As FDI disappears, Nigeria’s oil sector becomes a ghost town.

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As FDI disappears, Nigeria's oil sector becomes a ghost town.

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As FDI disappears, Nigeria’s oil sector becomes a ghost town.

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Nigeria’s oil sector is a shadow of its bustling self as foreign direct investment (FDI) plummets from billions of dollars to mere trickles in millions.

FDI in the sector fell to less than half a billion dollars in the first half of 2023, with the full-year figure unlikely to match a peak of $22.5 billion in 2019.

When an oil executive said Nigeria needed $25 billion per annum in investments to be able to achieve a production target of 2 million barrels daily, the task at hand for Nigeria came into better perspective.

The 2010s witnessed a period of significant FDI from international companies eager to tap into the country’s vast oil and gas reserves as the future for Nigeria’s nascent indigenous upstream oil and gas industry looked bright, almost dazzlingly so.

In 2014, Nigeria attracted the largest amount of FDI of any African country, with inflows exceeding $22.1 billion. This influx of capital fueled major projects, including deepwater exploration and development of new oil fields.

Oil was selling for more than $100 a barrel, as much as twice the production costs in Nigeria’s trickiest deepwater fields and several multiples of those in its shallow water and onshore fields.

Nigeria’s oil rigs, which depicts the level of oil fields averaged 35 rig counts in 2014, a development that translated to increased crude production as Nigeria’s output averaged 2.2 million barrels per day.

In August 2014 “the perfect storm of collapsing oil prices” arrived, said Carlos Hardenberg, lead portfolio manager of Templeton Emerging Markets Investment Trust. The naira fell, investors fled and Niger Delta militants who wanted a greater share of the country’s energy wealth struck.

Little has changed since then.

The country’s appeal had been tarnished by security problems that have only worsened since.

Compounding this internal rot is the exodus of oil majors such as Shell, ExxonMobil, Eni and TotalEnergies that once buzzed with the rhythm of the pumps, now echo with the silence of departure.

The pain of this large-scale theft and vandalism, as well as decades of under-investment in infrastructure, was so severe that in April 2023, the country produced less than one million barrels of oil daily, far below its 1.8m bpd Organisation of Petroleum Exporting Countries quota.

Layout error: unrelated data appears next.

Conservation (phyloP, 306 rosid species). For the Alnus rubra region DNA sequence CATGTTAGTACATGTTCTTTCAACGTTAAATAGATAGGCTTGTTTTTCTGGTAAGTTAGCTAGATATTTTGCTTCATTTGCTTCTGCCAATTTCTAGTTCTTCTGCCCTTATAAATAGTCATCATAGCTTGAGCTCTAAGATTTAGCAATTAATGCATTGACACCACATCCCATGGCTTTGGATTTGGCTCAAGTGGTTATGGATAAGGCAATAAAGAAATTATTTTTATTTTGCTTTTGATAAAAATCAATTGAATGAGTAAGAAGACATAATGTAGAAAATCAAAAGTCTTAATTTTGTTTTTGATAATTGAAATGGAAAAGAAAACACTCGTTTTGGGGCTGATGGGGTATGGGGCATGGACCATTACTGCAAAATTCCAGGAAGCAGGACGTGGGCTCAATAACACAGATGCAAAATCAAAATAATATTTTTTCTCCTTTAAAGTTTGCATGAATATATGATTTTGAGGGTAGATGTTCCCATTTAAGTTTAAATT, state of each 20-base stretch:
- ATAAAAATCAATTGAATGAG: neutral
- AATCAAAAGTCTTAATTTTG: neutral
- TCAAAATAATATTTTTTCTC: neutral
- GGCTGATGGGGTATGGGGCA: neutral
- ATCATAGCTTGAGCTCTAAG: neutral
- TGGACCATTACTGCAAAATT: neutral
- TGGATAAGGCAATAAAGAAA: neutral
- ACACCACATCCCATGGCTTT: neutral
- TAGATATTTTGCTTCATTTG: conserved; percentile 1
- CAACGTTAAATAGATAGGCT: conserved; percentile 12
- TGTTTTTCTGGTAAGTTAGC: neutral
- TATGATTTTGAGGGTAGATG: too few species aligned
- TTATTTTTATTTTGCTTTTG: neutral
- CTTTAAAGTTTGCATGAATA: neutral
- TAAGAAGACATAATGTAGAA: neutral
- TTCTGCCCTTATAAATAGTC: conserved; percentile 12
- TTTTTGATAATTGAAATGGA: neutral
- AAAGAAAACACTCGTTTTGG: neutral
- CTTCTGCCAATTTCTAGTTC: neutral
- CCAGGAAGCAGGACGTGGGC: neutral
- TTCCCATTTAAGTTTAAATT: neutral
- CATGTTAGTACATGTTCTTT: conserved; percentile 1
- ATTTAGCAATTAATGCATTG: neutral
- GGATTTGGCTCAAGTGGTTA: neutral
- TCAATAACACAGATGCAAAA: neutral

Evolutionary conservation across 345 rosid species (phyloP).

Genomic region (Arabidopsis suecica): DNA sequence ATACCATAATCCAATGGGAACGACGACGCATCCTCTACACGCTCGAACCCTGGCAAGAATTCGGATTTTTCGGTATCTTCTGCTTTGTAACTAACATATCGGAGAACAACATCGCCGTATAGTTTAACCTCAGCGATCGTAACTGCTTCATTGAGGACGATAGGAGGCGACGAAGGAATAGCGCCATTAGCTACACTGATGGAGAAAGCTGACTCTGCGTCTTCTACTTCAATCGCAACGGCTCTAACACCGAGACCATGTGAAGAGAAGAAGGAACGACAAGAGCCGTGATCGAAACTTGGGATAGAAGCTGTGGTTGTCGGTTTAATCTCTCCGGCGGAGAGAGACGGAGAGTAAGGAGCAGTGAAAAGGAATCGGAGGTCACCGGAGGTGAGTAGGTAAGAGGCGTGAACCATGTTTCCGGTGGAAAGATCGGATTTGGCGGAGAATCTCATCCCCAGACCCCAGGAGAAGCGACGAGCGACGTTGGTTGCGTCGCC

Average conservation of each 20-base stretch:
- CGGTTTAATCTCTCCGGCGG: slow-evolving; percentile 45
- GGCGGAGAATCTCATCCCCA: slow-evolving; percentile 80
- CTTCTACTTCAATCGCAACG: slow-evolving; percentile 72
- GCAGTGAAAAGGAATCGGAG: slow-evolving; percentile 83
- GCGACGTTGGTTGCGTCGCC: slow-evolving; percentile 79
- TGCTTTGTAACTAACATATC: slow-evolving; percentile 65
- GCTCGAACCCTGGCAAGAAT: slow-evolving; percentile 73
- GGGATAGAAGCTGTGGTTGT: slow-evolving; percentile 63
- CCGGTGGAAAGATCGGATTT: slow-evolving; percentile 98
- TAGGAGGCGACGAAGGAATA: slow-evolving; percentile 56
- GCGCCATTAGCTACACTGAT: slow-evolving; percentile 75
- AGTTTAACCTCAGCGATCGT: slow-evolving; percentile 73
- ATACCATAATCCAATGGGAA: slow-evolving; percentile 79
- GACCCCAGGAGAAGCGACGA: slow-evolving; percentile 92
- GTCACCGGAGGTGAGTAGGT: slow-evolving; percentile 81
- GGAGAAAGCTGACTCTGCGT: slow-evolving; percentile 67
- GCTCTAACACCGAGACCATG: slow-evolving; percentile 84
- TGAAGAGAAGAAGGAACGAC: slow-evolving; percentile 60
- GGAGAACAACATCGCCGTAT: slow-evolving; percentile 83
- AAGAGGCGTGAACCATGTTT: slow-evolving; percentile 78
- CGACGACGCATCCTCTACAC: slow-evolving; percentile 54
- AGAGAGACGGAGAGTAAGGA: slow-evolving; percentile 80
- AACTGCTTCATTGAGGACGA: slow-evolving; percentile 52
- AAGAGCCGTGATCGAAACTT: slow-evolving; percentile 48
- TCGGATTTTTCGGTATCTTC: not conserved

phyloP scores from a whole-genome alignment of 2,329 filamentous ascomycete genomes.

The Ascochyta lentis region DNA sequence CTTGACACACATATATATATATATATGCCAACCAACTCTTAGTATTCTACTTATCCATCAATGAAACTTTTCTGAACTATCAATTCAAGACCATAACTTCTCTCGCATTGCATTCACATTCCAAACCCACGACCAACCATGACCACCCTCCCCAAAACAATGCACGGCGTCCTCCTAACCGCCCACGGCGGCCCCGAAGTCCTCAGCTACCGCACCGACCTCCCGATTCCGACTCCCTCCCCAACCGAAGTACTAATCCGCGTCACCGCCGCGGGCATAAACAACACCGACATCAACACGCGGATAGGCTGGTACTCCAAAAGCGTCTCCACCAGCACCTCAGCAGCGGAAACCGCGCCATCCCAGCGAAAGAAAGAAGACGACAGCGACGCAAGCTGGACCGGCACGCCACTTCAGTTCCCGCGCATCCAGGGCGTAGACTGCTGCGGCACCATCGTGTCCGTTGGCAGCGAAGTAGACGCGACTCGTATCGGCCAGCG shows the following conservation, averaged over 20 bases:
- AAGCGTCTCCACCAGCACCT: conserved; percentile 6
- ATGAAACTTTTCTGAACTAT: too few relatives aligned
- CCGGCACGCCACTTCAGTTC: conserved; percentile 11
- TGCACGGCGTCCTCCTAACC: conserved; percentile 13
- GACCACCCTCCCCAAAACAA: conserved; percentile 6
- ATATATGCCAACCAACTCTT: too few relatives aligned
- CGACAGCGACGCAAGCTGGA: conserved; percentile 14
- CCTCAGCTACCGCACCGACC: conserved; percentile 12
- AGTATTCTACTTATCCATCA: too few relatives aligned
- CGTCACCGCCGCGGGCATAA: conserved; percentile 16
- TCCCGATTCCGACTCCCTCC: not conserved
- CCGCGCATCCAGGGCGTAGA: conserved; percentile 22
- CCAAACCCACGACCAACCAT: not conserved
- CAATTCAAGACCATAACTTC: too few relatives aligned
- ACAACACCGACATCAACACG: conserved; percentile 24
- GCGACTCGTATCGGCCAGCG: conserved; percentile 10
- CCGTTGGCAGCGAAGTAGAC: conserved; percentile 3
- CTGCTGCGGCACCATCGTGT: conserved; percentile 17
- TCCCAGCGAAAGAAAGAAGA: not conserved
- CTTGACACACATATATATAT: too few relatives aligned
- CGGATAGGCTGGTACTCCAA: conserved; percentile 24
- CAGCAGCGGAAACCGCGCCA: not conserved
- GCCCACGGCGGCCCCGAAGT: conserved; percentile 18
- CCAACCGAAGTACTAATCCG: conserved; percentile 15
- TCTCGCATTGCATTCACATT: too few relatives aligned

In March, Nigeria’s oil production stood at 1.23m bpd.

“Nigeria currently needs $25 billion annually to stabilise its oil production at 2 million bpd,” Austin Avuru, executive chairman of  AA Holdings said at the Harvard Business School (Association of Nigeria) event in Nigeria’s commercial capital.

The Nigerian oil and gas industry was totally sidelined by foreign investors in the second quarter of 2023 for the first time on record with zero FDI, as the once lucrative sector attracted no capital inflow in the latest review quarter.

In the first quarter of 2023, oil FDI stood at a mere $750,000.

The country’s National Bureau of Statistics has not published its full-year 2023 FDI reports and its 2024 first-quarter FDI report, but it doesn’t take a seer to understand that the oil sector is flailing.

“Prioritising political interests over transparency and due process in asset sales has led to corruption, mismanagement, and ultimately, the underperformance of the sector,” Avuru said.

He noted that those who should manage the process for a smooth transition from oil majors to local operators turned it into an “Approval Power Play.”

“Political connections rather than capacity became the qualifying criteria, in the absence of guidelines and defined processes,” Avuru explained.

He noted that a long-drawn process meant that neither the divesting nor the acquiring entity was investing in the assets.

“Much worse, most of the evacuation infrastructure fell into ‘no man’s land’ and the divesting IOCs stopped investing in their maintenance and surveillance,” Avuru said.

“A predictable noticeable and measurable decline in production set in but we chose to blame it all on “Crude Oil theft,” he added.

BusinessDay’s findings showed fields that once accounted for more than two-thirds of all Nigerian oil production no longer represent value for multinationals, whose access to financing is critical for their development.

“Divestments by oil majors used to provide local operators an opportunity to prove their mettle, taking declining fields past production peaks, and improving host community relations to deliver higher royalties to the government; now local operators are scrambling to extract value from divested fields,” Tunji Oyebanji, an energy lawyer at a Lagos-based oil firm said.

Last week, the federal government of Nigeria, through the Ministry of Petroleum, announced it’s expecting to achieve a minimum of $20 billion worth of investment in the coming months.


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